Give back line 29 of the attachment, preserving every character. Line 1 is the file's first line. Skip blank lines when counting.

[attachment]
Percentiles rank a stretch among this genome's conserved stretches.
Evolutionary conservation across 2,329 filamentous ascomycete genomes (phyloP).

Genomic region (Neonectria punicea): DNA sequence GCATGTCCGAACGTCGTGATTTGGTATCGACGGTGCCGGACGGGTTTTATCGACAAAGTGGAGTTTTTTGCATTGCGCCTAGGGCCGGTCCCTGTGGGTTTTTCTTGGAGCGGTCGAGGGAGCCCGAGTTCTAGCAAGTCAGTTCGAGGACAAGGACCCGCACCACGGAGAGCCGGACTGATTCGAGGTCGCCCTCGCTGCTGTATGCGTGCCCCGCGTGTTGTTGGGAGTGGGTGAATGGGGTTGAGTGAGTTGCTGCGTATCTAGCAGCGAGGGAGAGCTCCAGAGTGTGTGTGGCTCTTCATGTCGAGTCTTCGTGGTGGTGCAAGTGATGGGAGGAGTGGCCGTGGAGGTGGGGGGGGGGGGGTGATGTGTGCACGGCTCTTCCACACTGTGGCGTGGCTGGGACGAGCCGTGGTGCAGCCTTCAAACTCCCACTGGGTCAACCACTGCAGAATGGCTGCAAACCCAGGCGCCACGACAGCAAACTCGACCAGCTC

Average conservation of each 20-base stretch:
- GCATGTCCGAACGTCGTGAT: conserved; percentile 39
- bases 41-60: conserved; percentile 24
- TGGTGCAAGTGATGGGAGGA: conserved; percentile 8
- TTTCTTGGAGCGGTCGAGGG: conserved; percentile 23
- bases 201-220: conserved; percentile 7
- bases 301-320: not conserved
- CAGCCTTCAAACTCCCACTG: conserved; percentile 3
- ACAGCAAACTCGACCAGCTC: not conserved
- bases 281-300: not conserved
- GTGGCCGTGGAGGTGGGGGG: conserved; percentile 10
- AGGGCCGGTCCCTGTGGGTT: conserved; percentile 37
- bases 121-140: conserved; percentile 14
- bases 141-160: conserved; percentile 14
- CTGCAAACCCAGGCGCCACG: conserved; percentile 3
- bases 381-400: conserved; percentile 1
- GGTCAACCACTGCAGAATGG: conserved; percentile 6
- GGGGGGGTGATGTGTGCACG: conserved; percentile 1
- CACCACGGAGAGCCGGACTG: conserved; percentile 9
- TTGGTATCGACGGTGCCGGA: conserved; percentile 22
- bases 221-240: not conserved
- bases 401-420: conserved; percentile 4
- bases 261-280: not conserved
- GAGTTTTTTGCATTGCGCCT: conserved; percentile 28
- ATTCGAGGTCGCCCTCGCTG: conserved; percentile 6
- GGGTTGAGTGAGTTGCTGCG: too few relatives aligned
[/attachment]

- GGGTTGAGTGAGTTGCTGCG: too few relatives aligned